Date of Degree
Middle Eastern Studies
Cultural History | Islamic World and Near East History | Near Eastern Languages and Societies
Palestine, Palestinian Music, Oslo Accords, Post Oslo Accords, Palestinian folk music
This study is concerned with the field of musical culture and practice in Palestine, and the connotations of musical expression, whether as music or songs. It addresses the period extending from the end of the seventies and the beginning of the eighties, through the first intifada of 1987 and then the era of the Oslo Accords until today.
This study deals with the artistic meanings and expressions associated with the music and singing that was produced in that period, assuming that it was created within the socio-political context in which it existed, specifically that music that was associated with the state of the Palestinian revolution and resistance against the Israeli occupation, through a general presentation of the most prominent of those experiences that had a huge impact and a critical reach. These experiences originated in the Oslo era and are concentrated in the city of Ramallah, with an extension of its activities in other areas of the West Bank, followed by its arrival - happening for the first time in contemporary Palestinian history - to the consolidation stage as artistic, academic, and professional music through specialized educational musical institutions, including the Al Kamandjâti Association, the Edward Said Institute, and the Barenboim-Said Foundation. I investigate the musical meanings and values that can be derived from the musical practices of these institutions in terms of the musical practice itself in the light of contemporary Palestinian reality, with its complexities and political and social challenges.
This research concerns understanding aesthetic values within their social and political context. To that end, it reviews the methods, visions, and modalities these institutions operate within to capture the cultural meanings they are trying to adopt in the contemporary Palestinian context. To achieve this purpose, the study benefits from essential knowledge production in sociology, anthropology, and social history available today about Palestine, in addition to specialized studies in musicology research, ethnomusicology, and the field of arts and culture, which places it in the category of interdisciplinary studies.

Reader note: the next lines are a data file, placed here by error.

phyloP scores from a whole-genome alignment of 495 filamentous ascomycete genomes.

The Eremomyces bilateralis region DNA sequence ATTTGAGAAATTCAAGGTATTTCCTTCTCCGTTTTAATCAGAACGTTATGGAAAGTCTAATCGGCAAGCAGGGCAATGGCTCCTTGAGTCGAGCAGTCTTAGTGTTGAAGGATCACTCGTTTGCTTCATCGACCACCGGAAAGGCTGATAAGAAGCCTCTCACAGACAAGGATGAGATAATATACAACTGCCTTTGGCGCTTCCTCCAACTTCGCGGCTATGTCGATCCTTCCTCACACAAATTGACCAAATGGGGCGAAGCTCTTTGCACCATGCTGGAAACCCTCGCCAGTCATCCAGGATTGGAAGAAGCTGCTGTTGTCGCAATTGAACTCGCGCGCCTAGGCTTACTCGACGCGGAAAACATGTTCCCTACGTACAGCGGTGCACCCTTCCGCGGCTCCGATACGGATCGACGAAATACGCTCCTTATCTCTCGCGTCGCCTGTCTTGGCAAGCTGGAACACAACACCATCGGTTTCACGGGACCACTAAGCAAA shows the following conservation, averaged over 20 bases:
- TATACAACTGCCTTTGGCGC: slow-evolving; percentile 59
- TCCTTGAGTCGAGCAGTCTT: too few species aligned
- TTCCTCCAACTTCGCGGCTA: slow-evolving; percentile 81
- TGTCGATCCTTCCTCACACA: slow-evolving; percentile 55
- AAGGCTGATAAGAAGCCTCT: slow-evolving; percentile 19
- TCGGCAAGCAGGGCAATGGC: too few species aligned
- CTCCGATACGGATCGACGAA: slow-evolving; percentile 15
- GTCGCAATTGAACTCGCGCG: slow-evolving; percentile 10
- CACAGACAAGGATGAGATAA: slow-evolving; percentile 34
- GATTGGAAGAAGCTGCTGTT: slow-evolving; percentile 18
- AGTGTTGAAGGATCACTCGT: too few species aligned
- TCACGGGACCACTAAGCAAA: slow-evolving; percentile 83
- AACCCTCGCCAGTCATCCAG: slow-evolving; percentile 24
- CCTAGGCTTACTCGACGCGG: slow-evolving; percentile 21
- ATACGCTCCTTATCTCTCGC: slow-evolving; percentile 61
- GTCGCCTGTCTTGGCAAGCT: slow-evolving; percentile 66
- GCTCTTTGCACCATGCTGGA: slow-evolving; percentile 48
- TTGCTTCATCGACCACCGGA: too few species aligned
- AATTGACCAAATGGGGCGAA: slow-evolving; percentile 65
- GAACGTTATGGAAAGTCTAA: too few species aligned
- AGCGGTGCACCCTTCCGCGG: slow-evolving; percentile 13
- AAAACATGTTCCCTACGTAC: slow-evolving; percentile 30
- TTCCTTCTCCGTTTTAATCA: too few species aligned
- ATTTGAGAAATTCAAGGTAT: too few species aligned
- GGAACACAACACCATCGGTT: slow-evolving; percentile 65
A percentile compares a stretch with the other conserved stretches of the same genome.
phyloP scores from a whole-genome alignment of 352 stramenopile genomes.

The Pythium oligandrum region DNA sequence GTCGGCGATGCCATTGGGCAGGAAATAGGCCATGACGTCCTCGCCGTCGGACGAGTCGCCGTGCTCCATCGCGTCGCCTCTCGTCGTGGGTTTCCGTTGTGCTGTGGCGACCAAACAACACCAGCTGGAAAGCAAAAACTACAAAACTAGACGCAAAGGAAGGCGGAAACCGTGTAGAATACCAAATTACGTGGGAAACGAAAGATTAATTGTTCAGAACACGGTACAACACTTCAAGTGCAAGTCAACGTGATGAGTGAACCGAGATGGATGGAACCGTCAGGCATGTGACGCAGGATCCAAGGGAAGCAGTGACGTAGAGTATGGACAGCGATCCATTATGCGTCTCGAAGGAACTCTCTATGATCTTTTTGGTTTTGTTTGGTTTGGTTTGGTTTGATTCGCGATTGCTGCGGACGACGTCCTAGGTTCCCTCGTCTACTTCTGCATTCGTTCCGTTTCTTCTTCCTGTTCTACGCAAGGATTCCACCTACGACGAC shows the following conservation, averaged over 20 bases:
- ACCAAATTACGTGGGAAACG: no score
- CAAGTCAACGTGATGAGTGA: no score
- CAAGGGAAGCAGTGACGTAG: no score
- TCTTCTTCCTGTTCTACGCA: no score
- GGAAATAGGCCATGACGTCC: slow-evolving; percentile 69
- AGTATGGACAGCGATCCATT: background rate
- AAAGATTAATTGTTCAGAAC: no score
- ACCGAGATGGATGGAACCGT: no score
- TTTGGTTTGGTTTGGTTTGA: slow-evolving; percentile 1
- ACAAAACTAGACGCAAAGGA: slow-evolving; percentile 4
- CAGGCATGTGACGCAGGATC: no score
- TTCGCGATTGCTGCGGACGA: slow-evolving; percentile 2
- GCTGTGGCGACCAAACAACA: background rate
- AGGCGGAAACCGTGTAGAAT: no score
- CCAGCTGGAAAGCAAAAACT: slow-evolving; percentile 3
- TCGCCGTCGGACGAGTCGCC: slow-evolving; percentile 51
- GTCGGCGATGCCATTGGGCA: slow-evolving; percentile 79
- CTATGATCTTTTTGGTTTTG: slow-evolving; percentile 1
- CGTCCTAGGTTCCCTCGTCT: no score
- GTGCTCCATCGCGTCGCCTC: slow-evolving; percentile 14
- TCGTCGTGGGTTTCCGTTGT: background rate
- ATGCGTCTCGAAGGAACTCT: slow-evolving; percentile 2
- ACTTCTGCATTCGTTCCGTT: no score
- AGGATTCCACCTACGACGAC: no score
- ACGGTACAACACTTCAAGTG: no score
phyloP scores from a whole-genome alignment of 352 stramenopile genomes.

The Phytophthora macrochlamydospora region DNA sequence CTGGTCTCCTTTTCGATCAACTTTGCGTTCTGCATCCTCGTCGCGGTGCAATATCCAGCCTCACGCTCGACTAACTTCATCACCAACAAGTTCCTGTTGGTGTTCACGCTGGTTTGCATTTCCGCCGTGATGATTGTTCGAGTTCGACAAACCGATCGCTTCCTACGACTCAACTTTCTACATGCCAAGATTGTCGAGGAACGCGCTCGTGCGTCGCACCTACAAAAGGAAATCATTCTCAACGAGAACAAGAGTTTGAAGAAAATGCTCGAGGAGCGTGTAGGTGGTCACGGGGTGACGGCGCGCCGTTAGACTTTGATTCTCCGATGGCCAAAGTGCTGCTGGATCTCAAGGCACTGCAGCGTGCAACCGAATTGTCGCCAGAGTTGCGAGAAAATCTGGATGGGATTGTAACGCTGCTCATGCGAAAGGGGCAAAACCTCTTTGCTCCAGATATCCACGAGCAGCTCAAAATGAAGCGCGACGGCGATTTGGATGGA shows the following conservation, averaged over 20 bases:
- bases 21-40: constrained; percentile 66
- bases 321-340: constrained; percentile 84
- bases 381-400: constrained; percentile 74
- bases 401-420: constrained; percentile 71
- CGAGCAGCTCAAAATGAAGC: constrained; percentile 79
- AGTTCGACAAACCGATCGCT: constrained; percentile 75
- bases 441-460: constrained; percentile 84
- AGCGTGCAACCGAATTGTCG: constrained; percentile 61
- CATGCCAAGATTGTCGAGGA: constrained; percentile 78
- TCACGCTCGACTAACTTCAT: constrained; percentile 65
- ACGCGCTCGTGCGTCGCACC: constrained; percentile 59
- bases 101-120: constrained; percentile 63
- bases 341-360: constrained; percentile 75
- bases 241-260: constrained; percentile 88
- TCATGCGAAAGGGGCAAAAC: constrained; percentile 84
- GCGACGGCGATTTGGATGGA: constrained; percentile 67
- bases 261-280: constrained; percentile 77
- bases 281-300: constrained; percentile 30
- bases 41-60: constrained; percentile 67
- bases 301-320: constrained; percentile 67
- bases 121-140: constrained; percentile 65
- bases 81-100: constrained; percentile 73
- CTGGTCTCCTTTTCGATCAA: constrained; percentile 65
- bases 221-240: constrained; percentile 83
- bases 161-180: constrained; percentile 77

In short, the study monitors musical practice and its artistic expressions from the eighties until now, during the “Oslo era,” and within the framework of significant social transformations that many of the Palestinians witnessed. The musical practice has been characterized by its transition from a state based on the representation of political reality in particular to an existing subject. In other words, the musical and lyrical expression has been linked and preoccupied with expressing the existing state of resistance in all its forms and carrying the group’s voice in its yearning to search for liberation, independence, and the establishment of its independent state. Therefore, the sincerity of expression, or the sincerity of “representation,” was a fundamental criterion in determining its musical value. Later, during a set of political, cultural, and social changes, a group of musicians went through their own experiences. Musical and lyrical tendencies emerged laden with expressive and artistic obsessions different from what existed, including transitioning from a state of “representing national aspirations” to a musical expression loaded with existential questions. Music entered the stage of “independence” and began to search for different ways of expressing and questioning the musical forms themselves and their methods more than they represent them, which led to the submission of a large part of its values to its own artistic rules. This is what the study calls “the subject,” reflected in subsequent experiments, which began to emerge and spread in the early eighties and nineties. In the post-Oslo era, this musical independence, or the state of the “subject,” developed until it reached musical institutionalization, which is a current musical phase and is also linked to the social and cultural contexts that Palestine is experiencing today, which is what the second part of this thesis will address.
I claim that this shift in musical expression from the previous representational case, which relied on directness, to the subject case, did not lose its role in expressing political connotations, as the second case continued to carry political meanings no less than its predecessors in the representational case. It does not constitute separation or rupture with political expression. Instead, it reformulates the cultural category, especially concerning building the identity and the desired state, which constantly changes within various political and social variables.
Hausmann, Karl H., "A Critical Study of Contemporary Palestinian Musical Culture" (2023). CUNY Academic Works.
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